Actuarial Science

Major Description

An actuary is a combination of business executive, mathematician, financier, sociologist, and investment manager. Actuaries are problem solvers who use actuarial science to define, analyze, and solve the financial, economic, and other business applications of future events.

The actuary's responsibilities date back to the early 1800's, when most actuarial work centered on developing mortality tables and life insurance policies. Today most actuaries are best known for their work in the insurance and pension fields, where they design financially secure benefit programs to protect people. But that is changing, and actuaries are finding themselves involved in many other areas.

Trained to analyze uncertainty, risk, and probabilities, actuaries create and manage programs which will reduce the adverse financial impact of the expected and unexpected things that happen to people and businesses. These programs focus on areas such as life, health, property, casualty, and investment possibilities.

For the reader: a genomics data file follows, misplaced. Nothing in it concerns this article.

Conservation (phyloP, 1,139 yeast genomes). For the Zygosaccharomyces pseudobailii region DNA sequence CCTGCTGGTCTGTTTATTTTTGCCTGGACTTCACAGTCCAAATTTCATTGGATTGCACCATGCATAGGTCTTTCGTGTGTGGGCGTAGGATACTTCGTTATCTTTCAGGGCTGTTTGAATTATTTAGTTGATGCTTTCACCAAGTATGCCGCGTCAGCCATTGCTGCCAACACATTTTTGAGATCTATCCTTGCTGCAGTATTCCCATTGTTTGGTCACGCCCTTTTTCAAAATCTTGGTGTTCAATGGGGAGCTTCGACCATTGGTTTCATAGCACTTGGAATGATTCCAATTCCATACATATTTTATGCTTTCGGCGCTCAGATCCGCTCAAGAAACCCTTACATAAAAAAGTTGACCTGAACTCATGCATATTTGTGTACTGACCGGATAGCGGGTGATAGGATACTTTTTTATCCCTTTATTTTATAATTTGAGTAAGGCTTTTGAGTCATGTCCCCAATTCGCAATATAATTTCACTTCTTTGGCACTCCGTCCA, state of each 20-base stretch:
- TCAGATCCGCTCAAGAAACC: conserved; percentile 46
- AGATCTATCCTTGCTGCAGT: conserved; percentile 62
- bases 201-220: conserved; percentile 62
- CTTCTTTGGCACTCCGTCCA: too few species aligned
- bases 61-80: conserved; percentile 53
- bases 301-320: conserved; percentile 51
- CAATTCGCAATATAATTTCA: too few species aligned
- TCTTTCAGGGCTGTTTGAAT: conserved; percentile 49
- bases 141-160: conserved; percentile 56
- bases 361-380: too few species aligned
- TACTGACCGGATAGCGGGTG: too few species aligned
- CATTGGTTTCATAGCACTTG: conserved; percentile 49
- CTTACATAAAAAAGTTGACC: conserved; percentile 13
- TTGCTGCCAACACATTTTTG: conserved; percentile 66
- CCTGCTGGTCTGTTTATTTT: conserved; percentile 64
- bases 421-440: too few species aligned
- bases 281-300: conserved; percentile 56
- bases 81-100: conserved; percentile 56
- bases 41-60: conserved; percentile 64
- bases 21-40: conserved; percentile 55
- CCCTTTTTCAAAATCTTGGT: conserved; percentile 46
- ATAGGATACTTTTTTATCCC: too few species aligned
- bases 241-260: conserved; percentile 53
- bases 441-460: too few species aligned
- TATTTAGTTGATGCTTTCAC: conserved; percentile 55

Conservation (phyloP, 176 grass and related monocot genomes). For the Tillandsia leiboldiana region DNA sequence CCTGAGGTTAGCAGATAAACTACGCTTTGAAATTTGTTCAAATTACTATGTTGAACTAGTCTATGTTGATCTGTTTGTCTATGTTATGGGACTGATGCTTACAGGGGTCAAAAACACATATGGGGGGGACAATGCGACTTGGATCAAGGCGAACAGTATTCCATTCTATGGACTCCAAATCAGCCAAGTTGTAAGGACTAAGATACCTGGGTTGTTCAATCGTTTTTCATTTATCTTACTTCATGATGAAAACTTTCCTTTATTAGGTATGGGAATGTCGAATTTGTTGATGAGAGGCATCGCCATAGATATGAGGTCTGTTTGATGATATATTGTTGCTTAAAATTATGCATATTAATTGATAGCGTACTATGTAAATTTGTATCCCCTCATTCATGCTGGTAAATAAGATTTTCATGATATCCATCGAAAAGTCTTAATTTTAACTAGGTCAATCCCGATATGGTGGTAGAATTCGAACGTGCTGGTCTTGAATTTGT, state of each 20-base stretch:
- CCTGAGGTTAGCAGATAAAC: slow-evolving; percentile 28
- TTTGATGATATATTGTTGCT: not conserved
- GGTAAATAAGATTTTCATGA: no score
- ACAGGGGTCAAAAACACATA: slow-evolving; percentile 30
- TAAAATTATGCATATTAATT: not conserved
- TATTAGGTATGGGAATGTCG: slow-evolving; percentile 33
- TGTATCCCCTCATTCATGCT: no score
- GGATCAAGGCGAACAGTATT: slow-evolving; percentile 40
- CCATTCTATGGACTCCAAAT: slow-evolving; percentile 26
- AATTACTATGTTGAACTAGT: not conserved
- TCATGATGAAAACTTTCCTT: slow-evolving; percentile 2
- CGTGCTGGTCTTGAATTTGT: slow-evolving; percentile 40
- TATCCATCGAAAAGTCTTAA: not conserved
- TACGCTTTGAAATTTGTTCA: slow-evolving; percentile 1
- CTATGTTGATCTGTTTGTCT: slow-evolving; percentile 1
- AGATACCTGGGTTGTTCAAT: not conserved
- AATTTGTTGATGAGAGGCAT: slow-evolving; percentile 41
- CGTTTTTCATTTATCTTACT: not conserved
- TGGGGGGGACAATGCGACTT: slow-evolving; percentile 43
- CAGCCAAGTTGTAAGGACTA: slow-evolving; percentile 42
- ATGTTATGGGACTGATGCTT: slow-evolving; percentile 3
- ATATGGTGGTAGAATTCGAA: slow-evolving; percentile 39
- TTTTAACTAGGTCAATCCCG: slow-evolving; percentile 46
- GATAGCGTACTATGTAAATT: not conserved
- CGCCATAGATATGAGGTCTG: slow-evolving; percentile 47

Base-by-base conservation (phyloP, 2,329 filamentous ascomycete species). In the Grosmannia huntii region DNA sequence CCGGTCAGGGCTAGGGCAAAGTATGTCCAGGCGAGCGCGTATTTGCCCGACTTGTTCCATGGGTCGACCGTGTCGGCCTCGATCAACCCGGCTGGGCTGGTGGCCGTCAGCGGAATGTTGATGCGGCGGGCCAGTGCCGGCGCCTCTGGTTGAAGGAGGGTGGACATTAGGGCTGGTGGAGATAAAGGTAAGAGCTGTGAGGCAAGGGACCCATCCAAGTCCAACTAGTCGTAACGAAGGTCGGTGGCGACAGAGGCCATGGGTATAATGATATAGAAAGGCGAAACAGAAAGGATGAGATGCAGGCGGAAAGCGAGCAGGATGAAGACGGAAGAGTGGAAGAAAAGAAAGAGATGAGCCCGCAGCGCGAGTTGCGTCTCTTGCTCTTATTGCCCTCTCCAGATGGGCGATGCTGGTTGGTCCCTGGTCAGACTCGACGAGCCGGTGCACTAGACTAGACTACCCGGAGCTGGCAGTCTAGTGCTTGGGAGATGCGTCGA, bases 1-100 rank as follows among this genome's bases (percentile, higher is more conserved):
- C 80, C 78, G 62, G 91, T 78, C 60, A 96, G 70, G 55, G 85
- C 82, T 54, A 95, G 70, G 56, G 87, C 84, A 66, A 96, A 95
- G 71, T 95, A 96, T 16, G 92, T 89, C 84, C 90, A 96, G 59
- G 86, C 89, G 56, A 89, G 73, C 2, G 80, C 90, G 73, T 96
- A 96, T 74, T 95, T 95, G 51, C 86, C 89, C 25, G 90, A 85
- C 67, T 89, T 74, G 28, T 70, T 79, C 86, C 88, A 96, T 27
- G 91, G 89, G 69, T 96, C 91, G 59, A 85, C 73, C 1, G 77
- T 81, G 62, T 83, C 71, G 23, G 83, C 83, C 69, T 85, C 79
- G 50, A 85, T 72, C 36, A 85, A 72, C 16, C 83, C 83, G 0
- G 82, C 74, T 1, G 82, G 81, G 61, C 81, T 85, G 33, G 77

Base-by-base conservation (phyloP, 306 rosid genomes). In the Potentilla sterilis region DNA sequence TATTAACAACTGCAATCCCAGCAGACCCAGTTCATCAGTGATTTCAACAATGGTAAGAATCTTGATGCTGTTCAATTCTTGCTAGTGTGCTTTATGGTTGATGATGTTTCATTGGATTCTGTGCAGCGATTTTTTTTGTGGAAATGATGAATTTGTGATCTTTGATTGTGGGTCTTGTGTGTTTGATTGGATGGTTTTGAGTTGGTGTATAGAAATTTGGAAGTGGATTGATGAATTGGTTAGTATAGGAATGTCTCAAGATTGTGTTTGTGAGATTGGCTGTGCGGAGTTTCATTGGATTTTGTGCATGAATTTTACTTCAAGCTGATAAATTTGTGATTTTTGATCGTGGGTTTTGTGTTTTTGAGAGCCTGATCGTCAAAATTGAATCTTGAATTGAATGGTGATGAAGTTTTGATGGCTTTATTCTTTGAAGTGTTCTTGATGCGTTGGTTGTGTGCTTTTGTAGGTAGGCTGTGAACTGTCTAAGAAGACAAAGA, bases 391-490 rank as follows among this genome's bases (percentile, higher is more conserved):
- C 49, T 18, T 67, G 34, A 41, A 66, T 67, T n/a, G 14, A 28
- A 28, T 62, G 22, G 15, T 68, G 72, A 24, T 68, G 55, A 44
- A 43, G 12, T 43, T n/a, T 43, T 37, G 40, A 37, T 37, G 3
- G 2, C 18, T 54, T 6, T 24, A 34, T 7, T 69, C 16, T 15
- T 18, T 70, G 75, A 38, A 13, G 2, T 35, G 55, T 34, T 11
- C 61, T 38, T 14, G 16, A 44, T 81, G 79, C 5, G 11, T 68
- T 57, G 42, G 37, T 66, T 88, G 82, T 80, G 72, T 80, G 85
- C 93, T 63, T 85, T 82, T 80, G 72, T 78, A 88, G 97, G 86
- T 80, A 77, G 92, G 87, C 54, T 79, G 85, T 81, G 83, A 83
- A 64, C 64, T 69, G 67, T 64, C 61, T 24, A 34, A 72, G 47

Courses That Introduce the Major:
  • MATH 220, MATH 231, MATH 241Calculus I, II, III
  • CS 101/105/125—Introduction to Computer Science
  • ASRM 210—Theory of Interest
  • ECON 102—Microeconomic Principles
  • ECON 103—Macroeconomic Principles
  • FIN 230—Introduction to Insurance

Students should consult with an academic advisor regarding course selection prior to the advanced registration period.

Possible Career Opportunities:

Actuaries work for a variety of employers including insurance companies, consulting firms, government departments, colleges and universities, banks and investment firms, etc. 

  • Analyzing insurance rates, such as for cars, homes or life insurance
  • Estimating the money to be set-aside for claims that have not yet been paid
  • Participating in corporate planning, such as mergers and acquisitions
  • Calculating a fair price for a new insurance product
  • Forecasting the potential impact of catastrophes
  • Analyzing investment programs
  • Actuarial Analyst
  • Actuarial Assistant
  • Financial Analyst
  • Risk Analyst
  • Financial Engineer
  • Project Manager
  • Researcher
  • Budget Analyst

Some careers may require education beyond an undergraduate degree.

Enhancing Your Academic Experience:
Further Information:

There are several professional organizations dedicated to Actuarial Science.  Their websites might be able to provide a glimpse in the world of Actuarial Science.  For more information about actuarial science, check out Be an Actuary. More organizations include: Casualty Actuarial Society and Society of Actuaries.